Indeed, the restaurant features a few different dining areas, from a formal dining room to a small room for private events to a lively bar area. “The tap room is where we meet the regulars; they’re actually friends now,” Sakey said, recalling how one regular and her mother were sitting at the bar, talking about making homemade ravioli, and he joked that they should bring him a couple. “The next day, they brought in two platters — one for each of us — and said, ‘dinner’s on us tonight.’”
Guerra himself has visited the restaurant on several occasions, and the partners said he has been supportive of their new venture. “He taught me the culinary side,” Sakey said. “I made my first roux working with him — ‘no, you’re browning it too much, you want that nutty smell’ — but he also taught me front of house. For a guy in chef whites to be just as good in front, that’s incredible.”
Collins agreed. “The guy doesn’t miss a detail in front of house. He burned a lot of that into us.”
The employees have picked up on that sense of pride, Sakey added. “I can’t speak more highly about the staff. Front of the house, back of the house — they take such ownership of what they’re doing. It’s unique and amazing.”
On the Menu
Collins said that Center Square Grill has stayed true to its original core of steak, seafood, and pasta, but the menu offers many iterations on dishes in those categories, and others.
“We’ve tried to change the menu seasonally,” he added. “Most restaurants, out of the gate, don’t change the menu often, but we wanted to change with the season, and use local produce when it’s available, local meat when it’s available. We bought a whole lamb from a farm recently and used every single piece of it.”
Changing the menu also keeps people coming back to try new things, he added. But the regulars do have their favorites, including a crispy duck confit with house-made tomato jam, butternut squash risotto, and seasonal vegetables; seared Maine diver scallops over asparagus risotto and finished with a lemon thyme beurre blanc; Jamaican jerk chicken thighs marinated in a Caribbean rub and served over dirty rice with black bean corn salsa and chiptle aioli; and a slow-braised lamb shank with creamy polenta and seasonal veggies, finished with a twice-reduced port wine demi-glace.
Collins has been on a mission to create lamb converts with the latter dish, arguing that people who say they don’t like lamb are thinking of their grandmother’s gamy-tasting lamb topped with mint jelly. So he created a lamb-based amuse-bouche to give reluctant diners a taste. “I’ve converted every single one of them. I have people who said ‘I don’t like lamb’ ordering the lamb shank.”
Sakey takes particular pride in the restaurant’s impressive — and affordable — array of wine, beer, and cocktails.
“I think our wine program is one of the things that makes us unique. Bill and I know what wine costs, and when we go out and see a bottle of wine being sold for five times the cost, it’s hard to take the leap,” he told BusinessWest, noting that some restaurants mark up the price three or four times what he does. “We want people to be able to try more than the house wine and not worry about getting taken.”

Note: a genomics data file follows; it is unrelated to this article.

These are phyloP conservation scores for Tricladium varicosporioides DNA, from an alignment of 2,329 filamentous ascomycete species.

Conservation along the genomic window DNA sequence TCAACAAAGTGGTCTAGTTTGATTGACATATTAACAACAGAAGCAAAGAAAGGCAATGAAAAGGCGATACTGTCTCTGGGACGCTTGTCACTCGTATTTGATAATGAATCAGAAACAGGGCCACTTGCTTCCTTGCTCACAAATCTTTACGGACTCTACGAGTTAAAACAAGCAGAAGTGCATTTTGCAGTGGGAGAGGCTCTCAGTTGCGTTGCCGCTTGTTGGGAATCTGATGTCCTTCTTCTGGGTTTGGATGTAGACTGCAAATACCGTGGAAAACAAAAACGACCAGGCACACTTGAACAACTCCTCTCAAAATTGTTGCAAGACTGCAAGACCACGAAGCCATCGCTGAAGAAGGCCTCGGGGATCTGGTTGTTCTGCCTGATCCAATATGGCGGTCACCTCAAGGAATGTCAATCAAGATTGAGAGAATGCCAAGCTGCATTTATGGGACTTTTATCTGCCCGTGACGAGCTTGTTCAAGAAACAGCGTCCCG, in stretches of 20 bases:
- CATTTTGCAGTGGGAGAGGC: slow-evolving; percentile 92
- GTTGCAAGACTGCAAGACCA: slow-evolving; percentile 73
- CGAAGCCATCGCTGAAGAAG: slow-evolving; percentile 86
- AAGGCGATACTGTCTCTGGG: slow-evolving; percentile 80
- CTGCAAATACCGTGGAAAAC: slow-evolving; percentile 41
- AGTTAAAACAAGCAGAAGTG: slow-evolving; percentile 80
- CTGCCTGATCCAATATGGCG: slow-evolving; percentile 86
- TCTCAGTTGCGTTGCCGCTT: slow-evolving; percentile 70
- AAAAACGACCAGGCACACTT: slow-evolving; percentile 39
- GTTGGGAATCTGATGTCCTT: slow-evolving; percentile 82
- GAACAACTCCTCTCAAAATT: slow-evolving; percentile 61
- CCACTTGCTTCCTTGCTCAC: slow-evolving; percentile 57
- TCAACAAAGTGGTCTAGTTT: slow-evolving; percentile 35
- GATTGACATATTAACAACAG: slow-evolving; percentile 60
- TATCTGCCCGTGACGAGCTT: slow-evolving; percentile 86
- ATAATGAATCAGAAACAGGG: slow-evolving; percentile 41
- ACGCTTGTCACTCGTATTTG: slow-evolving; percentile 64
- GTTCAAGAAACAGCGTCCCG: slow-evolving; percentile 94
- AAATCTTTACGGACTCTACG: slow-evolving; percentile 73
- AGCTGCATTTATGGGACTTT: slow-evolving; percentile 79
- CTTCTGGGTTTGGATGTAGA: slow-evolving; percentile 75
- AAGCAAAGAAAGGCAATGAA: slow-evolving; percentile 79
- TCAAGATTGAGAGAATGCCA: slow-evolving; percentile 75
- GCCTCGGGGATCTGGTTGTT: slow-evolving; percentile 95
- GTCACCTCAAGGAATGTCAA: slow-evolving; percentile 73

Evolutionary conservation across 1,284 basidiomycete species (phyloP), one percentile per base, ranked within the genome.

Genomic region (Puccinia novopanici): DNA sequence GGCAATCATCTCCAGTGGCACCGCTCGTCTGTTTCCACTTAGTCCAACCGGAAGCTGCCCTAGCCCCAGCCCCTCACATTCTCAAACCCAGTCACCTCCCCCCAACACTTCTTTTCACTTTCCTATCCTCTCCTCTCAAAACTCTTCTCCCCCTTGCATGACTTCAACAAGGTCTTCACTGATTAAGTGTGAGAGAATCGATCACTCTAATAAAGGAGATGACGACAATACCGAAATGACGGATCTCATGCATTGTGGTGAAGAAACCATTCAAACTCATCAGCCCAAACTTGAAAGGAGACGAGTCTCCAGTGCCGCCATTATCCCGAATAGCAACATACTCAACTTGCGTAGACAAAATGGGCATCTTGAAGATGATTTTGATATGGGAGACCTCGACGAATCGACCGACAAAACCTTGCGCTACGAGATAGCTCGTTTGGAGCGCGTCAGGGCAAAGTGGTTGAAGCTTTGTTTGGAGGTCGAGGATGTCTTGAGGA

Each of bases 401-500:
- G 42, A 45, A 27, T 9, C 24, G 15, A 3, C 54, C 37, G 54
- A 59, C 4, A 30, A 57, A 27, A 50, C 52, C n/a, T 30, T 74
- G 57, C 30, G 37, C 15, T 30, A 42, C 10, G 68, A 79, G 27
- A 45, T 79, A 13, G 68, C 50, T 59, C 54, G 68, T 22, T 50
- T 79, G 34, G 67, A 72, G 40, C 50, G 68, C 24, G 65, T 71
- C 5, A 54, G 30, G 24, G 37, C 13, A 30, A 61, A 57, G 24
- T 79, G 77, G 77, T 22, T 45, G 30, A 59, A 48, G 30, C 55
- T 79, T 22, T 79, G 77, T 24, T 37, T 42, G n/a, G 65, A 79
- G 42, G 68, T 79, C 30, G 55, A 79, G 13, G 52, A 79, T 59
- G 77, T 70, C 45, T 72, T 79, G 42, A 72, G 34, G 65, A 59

Added Collins, “it’s a matter of inventory — do I want to sell wine, or do I really want to sell wine? It’s no benefit for me to sit on one case of wine for years.”To make sure the food keeps bringing people back, the restaurant recent hired Andrew Brow as head chef. “He was chef at a French bistro in North Carolina, but had moved up here to be closer to his family,” Collins said.
Brow took a job as director of operations for Rachael’s Smoked Fish, a division of J. Polep in Chicopee. But his passion for the chef’s life eventually took over. “We wanted him to come in one or two nights, to keep his hand in it, and eventually he left Rachael’s and came here full-time. We’re fortunate — he’s been in the food business all his life.”
Collins characterized himself and Sakey as foodies, noting that they visit other restaurants regularly, keeping abreast of what’s happening in their industry. That passion for food, however, is balanced by what they call a refreshing lack of ego. “It’s collaborative; if Mike has the better idea for a dish, it goes on the menu. If I have a better idea, or if Andrew has a better idea, that goes on the menu.
“I’d be lying if I said there wasn’t a little ego, but it’s ego about getting the best product on the menu,” he went on. “It’s a full-on collaboration. It’s a great process, and it keeps us all energetic about finding new ideas. You don’t want to be the one guy at the table without an idea.”
It has been, by any measure, a strong first year at Center Square Grill. “I don’t think we’re just lucky,” Collins said. “It’s taken a lot of hard work. But we’re fortunate in the way the outcome has turned out.”
As for that four-and-a-half-star Yelp rating, Sakey likes it just where it is, noting that it’s a reminder that he, Collins, and Brow can always aim just a bit higher. “Nothing’s ever perfect,” he said, “but we can be really good.”
Collins disagrees, saying he wants that extra half-star.
“The drive for five fuels my passion for food,” he said, saying it’s a constant obsession. One day, he was telling a friend about a conversation he had with his fiancée, Julia, while lying in bed, telling her about an idea for a new dish.
“Someone overheard me talking about that, and they said, ‘that’s your pillow talk?’ But I’m always thinking about what I’m going to do next, what’s going to be on the table the next day.”
Joseph Bednar can be reached at [email protected]